Bob Carpenter often sits in the stands with his wife during the Nationals playoff games. Michael Kay is sometimes quietly crammed between the Yankees radio team of John Sterling and Suzyn Waldman. Todd Kalas is watching the Astros take on the Yankees from his couch.
The television voices behind the three remaining teams in the MLB postseason are benched after calling the better part of a grueling 162-game regular-season schedule. They know this beforehand, they accept it, but it does not make it any less awkward when their respective teams are playing the most important games of the season and they are not the ones narrating it.
“I equate it to dating a girl all year and then having someone else take her to the prom and you have to sit in the corner and watch them dance,” Kay said. “It stinks but those are the rules of engagement, and I knew it from the day I took the job at YES. It is what it is but it doesn’t mean you have to enjoy it.”
The start of the postseason can be somewhat chaotic for a viewer, with wild-card and division series games spread out on four different networks — FS1, TBS, MLB Network and ESPN. This is not changing anytime soon. Those networks pay significant money to broadcast the postseason games, and if and when they stop, others will step up and do the same.
“There’s definitely a sense of frustration and bewilderment when you follow a team all season, only to be left on the sidelines for the biggest games of the year,” SNY’s Mets play-by-play man Gary Cohen said.
“But every MLB television announcer understands when they sign up, that that’s the deal.”
During the action, Kay and Carpenter keep score to help them prepare for a postgame show as they have responsibilities to their regional networks (YES for Kay, MASN for Carpenter). It’s an unusual feeling, stuck somewhere between broadcaster and fan.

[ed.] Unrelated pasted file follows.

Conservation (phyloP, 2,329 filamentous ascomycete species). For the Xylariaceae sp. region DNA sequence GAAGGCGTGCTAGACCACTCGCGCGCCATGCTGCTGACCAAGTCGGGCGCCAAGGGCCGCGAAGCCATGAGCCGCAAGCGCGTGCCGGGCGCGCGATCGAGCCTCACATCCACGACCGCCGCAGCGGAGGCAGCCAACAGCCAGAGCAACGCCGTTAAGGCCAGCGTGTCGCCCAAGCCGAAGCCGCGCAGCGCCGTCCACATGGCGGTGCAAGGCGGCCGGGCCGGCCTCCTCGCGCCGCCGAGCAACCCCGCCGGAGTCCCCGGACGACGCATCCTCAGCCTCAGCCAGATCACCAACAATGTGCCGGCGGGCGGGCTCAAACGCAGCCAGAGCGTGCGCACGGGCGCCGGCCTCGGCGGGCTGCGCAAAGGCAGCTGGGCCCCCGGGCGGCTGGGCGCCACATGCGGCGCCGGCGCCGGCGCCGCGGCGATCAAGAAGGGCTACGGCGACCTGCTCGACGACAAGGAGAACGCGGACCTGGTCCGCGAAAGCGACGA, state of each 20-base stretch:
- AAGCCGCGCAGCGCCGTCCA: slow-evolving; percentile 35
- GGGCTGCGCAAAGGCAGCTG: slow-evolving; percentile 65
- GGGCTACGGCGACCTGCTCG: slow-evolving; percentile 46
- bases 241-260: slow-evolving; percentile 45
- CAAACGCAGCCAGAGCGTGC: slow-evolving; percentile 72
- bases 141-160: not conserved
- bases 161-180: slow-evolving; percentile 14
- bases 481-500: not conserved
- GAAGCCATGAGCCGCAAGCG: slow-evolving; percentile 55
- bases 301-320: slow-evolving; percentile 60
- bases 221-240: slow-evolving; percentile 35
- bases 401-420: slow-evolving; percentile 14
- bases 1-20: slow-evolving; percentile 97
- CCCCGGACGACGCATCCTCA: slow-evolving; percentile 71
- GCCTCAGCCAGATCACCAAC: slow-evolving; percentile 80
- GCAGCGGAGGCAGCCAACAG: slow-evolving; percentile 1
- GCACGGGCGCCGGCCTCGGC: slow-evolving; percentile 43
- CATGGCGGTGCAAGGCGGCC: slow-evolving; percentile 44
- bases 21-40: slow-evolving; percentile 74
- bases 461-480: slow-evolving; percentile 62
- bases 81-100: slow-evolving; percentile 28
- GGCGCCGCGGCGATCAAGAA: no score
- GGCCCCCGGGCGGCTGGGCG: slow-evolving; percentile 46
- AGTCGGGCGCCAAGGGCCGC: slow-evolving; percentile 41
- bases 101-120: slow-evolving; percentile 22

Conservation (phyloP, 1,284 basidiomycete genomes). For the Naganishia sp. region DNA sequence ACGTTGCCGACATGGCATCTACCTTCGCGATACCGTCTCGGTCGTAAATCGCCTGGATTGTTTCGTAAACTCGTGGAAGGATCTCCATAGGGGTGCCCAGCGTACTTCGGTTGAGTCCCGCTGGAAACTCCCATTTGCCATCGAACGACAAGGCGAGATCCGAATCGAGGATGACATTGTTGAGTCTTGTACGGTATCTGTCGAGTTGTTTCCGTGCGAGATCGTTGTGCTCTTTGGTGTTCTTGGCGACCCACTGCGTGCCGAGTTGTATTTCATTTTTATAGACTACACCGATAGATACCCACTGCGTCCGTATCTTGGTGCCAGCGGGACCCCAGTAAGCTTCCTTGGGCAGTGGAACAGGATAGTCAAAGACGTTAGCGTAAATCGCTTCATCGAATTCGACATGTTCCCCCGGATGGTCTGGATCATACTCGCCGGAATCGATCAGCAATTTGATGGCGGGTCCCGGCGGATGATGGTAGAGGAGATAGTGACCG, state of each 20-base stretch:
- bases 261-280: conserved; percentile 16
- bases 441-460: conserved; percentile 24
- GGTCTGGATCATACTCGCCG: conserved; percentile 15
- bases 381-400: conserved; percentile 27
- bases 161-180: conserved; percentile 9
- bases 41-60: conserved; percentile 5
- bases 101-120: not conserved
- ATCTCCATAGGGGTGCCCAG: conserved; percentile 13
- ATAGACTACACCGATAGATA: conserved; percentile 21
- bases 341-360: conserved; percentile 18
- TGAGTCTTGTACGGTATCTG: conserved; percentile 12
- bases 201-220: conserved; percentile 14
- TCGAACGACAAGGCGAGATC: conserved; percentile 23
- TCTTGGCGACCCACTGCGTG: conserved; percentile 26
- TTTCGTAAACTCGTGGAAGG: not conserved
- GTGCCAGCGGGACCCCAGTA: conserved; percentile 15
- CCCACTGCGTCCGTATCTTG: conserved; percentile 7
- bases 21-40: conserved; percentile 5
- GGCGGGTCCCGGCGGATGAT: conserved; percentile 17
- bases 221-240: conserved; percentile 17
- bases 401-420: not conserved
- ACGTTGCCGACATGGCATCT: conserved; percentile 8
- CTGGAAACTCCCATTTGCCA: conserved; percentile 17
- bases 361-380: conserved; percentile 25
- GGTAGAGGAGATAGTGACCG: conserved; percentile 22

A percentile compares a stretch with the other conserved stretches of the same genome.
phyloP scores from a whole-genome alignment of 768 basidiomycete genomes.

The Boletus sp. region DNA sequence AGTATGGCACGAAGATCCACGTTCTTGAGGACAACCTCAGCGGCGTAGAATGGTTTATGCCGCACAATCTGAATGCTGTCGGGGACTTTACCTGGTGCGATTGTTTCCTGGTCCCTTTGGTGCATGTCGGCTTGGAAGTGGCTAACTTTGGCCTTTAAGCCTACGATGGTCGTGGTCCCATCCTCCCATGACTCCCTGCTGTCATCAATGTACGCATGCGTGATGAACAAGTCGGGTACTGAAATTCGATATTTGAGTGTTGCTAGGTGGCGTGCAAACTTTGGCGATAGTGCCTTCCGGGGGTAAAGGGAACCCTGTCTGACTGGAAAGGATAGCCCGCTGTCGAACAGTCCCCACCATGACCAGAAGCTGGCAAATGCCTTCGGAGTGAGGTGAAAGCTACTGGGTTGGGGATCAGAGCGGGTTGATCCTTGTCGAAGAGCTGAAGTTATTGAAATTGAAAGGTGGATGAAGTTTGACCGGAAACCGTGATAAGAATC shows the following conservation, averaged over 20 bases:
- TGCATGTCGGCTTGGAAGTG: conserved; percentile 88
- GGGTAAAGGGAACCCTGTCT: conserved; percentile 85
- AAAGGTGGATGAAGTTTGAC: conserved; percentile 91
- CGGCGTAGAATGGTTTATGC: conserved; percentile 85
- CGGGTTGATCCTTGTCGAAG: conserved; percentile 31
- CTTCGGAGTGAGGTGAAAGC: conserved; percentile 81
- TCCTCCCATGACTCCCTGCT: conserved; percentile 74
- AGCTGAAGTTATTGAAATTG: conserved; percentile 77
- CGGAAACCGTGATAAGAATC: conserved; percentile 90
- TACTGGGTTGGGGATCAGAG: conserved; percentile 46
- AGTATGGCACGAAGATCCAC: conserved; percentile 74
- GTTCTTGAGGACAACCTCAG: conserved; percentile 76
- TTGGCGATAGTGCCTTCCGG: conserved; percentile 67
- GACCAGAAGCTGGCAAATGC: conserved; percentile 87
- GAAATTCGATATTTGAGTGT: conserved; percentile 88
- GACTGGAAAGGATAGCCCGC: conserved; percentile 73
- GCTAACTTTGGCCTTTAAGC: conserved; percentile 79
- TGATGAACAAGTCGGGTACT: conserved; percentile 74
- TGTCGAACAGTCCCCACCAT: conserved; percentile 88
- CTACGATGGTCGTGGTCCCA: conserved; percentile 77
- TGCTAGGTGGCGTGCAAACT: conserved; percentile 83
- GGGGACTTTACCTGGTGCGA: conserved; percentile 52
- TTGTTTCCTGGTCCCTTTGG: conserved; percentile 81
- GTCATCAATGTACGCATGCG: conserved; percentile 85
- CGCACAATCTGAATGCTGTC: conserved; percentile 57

“You are probably not human as a play-by-play guy if you sit there and you don’t think about how you might call certain situations,” Carpenter said. “I am not sitting there doing the game to myself. That serves no purpose, other than adding frustration on top. I am kind of an easy-going person, so I just roll with it.”
Kalas, who previously did play-by-play for the Rays, traveled for the Astros’ ALDS series at Tampa Bay, where he still has a home. But because the Astros do not have any pre- or postgame coverage on AT&T Sports Network, Kalas is sitting out the ALCS and watching the games at home.
“Just watching from afar, it’s kind of strange when you live and die with a team for 162 games then you get to the postseason and you are not as much a part of it,” Kalas said.
There have been times when they were. All these announcers at one point called postseason games on the radio before moving over to television, so they know the excitement of being behind the mic during classic October moments.
“The postseason games I called with John [Sterling] were awesome,” said Kay, who took over Yankees TV broadcasts when the YES Network was launched in 2002.
“In 1995 it was all so new and exciting. You had butterflies each game. The crowds were wild, it was amazing. Then when they started winning World Series it was an energy like you wouldn’t believe. I remember [Don] Mattingly and the crowds reaction in ’95 and I remember Tino Martinez’s grand slams in ’98. All of it is so fresh in my mind.”